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Zero Compensation For Those Affected By Nats Failure

Thousands of passengers who missed their flights last week due to a computer glitch at Britain's air traffic control centre will not receive any compensation, Travel Weekly reports.

The system fault happened on Friday 12 December, causing an entire shut down of London airspace for almost 40 minutes. Over 80 flights were grounded or cancelled and dozens more delayed, causing passengers much stress and expense.

But while it was the responsibility of carriers to look after passengers in the terminal, they were not liable to offer any financial compensation for the event. A spokesperson for the Civil Aviation Authority told The Times that it's "something the airlines can't do anything about".

The failure affected at least 10,000 passengers and continued to disrupt flights well into the weekend - not only at Gatwick and Heathrow, but other UK airports too, stretching as far as Aberdeen and Edinburgh.

Despite previous calls for better contingency plans during such events, passengers felt that they were not adequately informed about the disruption as it unfolded. Air traffic control company Nats has said it was not liable for reimbursing passengers, although it was a glitch in its software caused the disturbance.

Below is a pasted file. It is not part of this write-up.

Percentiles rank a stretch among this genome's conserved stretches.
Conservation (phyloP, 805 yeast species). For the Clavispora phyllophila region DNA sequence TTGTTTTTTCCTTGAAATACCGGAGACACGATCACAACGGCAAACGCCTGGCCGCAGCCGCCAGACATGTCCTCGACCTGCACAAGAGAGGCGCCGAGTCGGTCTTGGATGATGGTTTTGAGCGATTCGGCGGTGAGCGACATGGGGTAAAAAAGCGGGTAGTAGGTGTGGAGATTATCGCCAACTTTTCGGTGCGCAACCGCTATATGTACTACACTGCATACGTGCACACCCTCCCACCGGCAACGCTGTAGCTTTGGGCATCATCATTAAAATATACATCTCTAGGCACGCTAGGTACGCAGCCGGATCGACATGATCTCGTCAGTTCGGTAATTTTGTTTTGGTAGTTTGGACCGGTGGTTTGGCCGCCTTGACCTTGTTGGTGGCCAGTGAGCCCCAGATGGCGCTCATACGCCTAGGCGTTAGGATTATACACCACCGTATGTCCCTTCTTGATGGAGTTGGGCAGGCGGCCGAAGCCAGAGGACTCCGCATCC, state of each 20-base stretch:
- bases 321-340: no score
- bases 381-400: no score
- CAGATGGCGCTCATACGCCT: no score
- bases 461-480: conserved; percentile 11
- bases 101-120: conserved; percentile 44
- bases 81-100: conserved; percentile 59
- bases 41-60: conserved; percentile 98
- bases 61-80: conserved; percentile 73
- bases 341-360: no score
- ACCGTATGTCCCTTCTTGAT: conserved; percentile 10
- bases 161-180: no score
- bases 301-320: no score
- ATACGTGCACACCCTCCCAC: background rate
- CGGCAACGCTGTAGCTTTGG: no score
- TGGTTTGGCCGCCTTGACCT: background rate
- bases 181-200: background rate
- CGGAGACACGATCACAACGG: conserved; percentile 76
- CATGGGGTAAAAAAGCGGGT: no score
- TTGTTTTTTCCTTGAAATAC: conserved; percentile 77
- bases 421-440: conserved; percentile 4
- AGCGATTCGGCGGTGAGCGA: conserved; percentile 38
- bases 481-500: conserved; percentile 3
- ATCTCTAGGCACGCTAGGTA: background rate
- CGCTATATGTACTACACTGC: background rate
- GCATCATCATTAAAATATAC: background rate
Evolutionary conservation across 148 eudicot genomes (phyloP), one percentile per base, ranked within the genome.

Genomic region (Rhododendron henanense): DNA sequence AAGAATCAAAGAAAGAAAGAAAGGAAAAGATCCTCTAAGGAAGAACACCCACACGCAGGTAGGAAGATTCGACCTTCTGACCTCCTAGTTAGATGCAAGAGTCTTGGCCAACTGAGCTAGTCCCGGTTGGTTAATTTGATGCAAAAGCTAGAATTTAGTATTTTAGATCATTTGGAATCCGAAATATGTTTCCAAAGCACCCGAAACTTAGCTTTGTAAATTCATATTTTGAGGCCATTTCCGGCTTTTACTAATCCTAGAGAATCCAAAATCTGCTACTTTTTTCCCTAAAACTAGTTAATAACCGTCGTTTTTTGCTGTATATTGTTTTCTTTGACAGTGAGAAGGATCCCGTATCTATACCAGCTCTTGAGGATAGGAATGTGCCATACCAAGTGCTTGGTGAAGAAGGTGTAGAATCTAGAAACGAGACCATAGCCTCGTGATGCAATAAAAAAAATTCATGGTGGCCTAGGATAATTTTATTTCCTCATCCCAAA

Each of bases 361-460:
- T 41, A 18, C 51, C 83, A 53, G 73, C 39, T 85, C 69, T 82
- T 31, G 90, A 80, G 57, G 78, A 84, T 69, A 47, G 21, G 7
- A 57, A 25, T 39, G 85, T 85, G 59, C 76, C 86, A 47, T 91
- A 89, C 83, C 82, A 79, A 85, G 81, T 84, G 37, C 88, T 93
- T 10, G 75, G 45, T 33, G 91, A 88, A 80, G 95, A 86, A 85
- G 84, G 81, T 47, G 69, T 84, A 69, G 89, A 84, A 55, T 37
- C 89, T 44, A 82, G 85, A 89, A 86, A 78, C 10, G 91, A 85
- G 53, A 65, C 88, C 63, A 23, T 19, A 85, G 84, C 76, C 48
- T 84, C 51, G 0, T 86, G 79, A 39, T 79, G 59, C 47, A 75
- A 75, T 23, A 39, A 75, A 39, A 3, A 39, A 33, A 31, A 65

Nat's chief executive of air traffic control, Richard Deakin, will meet with MPs alongside transport secretary Patrick McLoughlin, to discuss the incident. EU legislation rules that passengers may receive up to €600 in the case of a cancelled flight - however, there is an exception in circumstances that are considered "extraordinary". While some airlines offered passengers overnight accommodation, or the chance to have cancelled flights refunded, officials have said the incident was out of the airlines' control, and they would not be reimbursing passengers.

McLoughlin has stated that disruption on this scale is "simply unacceptable". He added: "I have asked Nats for a full explanation. I also want to know what steps will be taken to prevent this happening again."

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